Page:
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A lot can happen in a conversation

Minnesota Representative Garofalo: “There is not a racist bone in my body.”

with 8 comments

The short, turbulent life of a tweet.

What we say and do demonstrates who we are. We cannot help but draw conclusions based on the actions we see and the comments we hear. In the end, no one of us can know more than that about each other.

That’s how communication works.

Representative Garofalo’s Sunday Tweet landed on ESPN Monday morning. Tweeters were quick to jump on the tweet, denouncing Mr. Garofalo’s latent racism, Republicans and politicians generally. Colleagues lambasted the tweet and national media held it up for examination, which is to say, the typical circus-posse was formed around these 140 characters. Mr. Garofalo denied racist overtones but ultimately apologized for the tweet as the water got hotter.

Mr. Garofalo’s apology was unusual because he is an outspoken Tweeter and communicator who remains unafraid to confidently assert. The apology was also sort of usual: “to those NBA players and other who were unfairly categorized by my comments….” So, typical of public apologies, this one creates distance even as it acknowledges pain and takes responsibility.

I’m interested in what happens in our quick responses. Responding to each other is one of the fun bits of conversation. Our quick responses are often revelatory: sometimes they show us things about ourselves we did not know. I wonder if in Mr. Garofalo’s case—despite his confident, well-reasoned quote on top—his quick tweet peeled away layers to reveal unseemly categories.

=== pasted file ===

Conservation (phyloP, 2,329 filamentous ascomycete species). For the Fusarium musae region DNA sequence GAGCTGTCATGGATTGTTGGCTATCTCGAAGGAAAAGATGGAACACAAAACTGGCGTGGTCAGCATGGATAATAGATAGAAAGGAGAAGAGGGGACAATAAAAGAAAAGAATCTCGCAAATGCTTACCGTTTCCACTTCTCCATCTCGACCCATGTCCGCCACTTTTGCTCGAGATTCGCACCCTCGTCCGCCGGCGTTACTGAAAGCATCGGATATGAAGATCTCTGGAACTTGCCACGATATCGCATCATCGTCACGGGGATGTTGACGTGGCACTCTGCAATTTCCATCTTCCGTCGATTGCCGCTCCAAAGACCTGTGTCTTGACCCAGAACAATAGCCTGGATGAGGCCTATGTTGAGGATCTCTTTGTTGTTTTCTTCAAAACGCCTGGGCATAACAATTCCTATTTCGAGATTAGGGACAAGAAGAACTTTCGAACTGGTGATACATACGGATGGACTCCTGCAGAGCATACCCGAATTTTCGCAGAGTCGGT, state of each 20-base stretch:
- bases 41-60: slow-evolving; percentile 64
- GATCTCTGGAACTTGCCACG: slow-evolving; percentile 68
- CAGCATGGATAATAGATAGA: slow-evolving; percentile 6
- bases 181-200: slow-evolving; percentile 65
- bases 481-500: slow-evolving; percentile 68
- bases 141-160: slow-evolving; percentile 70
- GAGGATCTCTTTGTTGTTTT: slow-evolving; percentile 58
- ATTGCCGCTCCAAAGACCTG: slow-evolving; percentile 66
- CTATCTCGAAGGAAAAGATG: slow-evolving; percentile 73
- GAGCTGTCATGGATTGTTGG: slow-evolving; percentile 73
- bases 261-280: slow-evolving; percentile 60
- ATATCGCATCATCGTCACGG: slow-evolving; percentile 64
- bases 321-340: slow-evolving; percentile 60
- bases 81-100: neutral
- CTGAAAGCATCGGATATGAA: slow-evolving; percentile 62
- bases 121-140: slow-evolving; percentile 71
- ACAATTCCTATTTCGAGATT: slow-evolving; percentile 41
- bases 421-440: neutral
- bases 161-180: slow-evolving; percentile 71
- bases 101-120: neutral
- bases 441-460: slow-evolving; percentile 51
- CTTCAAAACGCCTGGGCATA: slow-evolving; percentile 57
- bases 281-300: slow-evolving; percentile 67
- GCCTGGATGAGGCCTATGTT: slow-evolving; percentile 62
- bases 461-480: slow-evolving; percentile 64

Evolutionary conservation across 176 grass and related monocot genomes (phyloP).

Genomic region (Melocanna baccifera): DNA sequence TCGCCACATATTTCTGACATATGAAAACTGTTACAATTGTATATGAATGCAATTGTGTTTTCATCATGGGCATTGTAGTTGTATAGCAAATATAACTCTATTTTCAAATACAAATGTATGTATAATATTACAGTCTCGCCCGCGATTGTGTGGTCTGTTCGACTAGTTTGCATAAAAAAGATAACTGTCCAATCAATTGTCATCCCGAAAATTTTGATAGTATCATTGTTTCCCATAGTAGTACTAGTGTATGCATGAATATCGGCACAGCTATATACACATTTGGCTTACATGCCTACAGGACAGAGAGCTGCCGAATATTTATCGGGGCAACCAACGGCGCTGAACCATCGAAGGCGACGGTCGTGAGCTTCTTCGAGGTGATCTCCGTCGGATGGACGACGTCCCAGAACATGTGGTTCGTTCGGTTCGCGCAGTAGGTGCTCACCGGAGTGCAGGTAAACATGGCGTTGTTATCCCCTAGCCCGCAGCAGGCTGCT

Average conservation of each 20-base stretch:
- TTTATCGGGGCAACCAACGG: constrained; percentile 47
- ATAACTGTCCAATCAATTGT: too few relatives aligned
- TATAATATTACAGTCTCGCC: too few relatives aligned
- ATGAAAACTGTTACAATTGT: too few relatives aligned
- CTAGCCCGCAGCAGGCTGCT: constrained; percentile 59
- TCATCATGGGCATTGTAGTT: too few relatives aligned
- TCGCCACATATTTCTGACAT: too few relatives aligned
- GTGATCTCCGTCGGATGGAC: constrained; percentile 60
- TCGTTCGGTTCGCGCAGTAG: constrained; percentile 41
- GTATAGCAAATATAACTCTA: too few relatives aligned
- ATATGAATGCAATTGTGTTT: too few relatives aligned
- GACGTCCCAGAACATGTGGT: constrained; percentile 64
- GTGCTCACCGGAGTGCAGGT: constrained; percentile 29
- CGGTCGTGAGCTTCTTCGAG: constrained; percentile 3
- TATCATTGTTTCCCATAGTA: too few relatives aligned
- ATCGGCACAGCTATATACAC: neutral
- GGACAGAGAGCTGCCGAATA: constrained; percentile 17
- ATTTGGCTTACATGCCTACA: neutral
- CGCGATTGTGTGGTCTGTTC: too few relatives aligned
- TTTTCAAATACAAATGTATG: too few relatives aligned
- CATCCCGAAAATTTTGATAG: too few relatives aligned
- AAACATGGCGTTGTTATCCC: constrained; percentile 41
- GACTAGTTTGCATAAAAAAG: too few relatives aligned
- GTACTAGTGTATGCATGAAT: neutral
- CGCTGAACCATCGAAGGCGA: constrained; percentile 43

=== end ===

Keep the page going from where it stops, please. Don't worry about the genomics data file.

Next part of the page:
I suspect we all have those layers. Maybe we need to tweet and talk all the more rapidly so we can do the work of peeling the layers.

It can be a painful work—all the more so when put it in the form of a tweet that catches the national eye.



8 Responses

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  1. Good thoughts, Kirk. I’ve read that during the Civil War, President Lincoln would sometimes become exasperated with his generals and would occasionally dash off an angry letters to them. Most times these angry letters, written in the evening, went into a desk drawer until the morning. And usually he would craft a more reasoned response in the light of day. I’m thinking Mr. Garofalo wishes he’d placed his tweet in the “desk drawer” over night. Probably a good lesson here for all of us.

    Bruce Schultz

    March 11, 2014 at 10:20 am

    • Terrific point, Bruce. We’d all do well to wait at times. Other times I wonder if we are better served to speak quickly to hear what we really think. Thanks for reading.


      March 11, 2014 at 10:24 am

  2. He couldn’t have said it unless it was in his heart,
    other than future votes,
    why did he bother to apologize ?

    Nat Turner

    March 12, 2014 at 12:44 am

    • Agreed. Then again, what if it was a moment of clarity for him when he suddenly realized how he was categorizing people? Thanks for stopping by, Nat.


      March 12, 2014 at 6:11 am

      • Part of the deal being a politician,
        particularly with “sensitive issues”
        is to Think before you Speak,
        Look before you Leap

        Nat Turner

        March 12, 2014 at 1:15 pm

      • Agreed.


        March 12, 2014 at 1:40 pm

      • Keep up the good work,
        society will never be rid of it’s ills if we don’t,
        air them, acknowledged them and tackle them.

        Nat Turner

        March 12, 2014 at 1:47 pm

      • Nat, Thanks. I appreciate it. And thanks again for stopping by.


        March 12, 2014 at 1:50 pm

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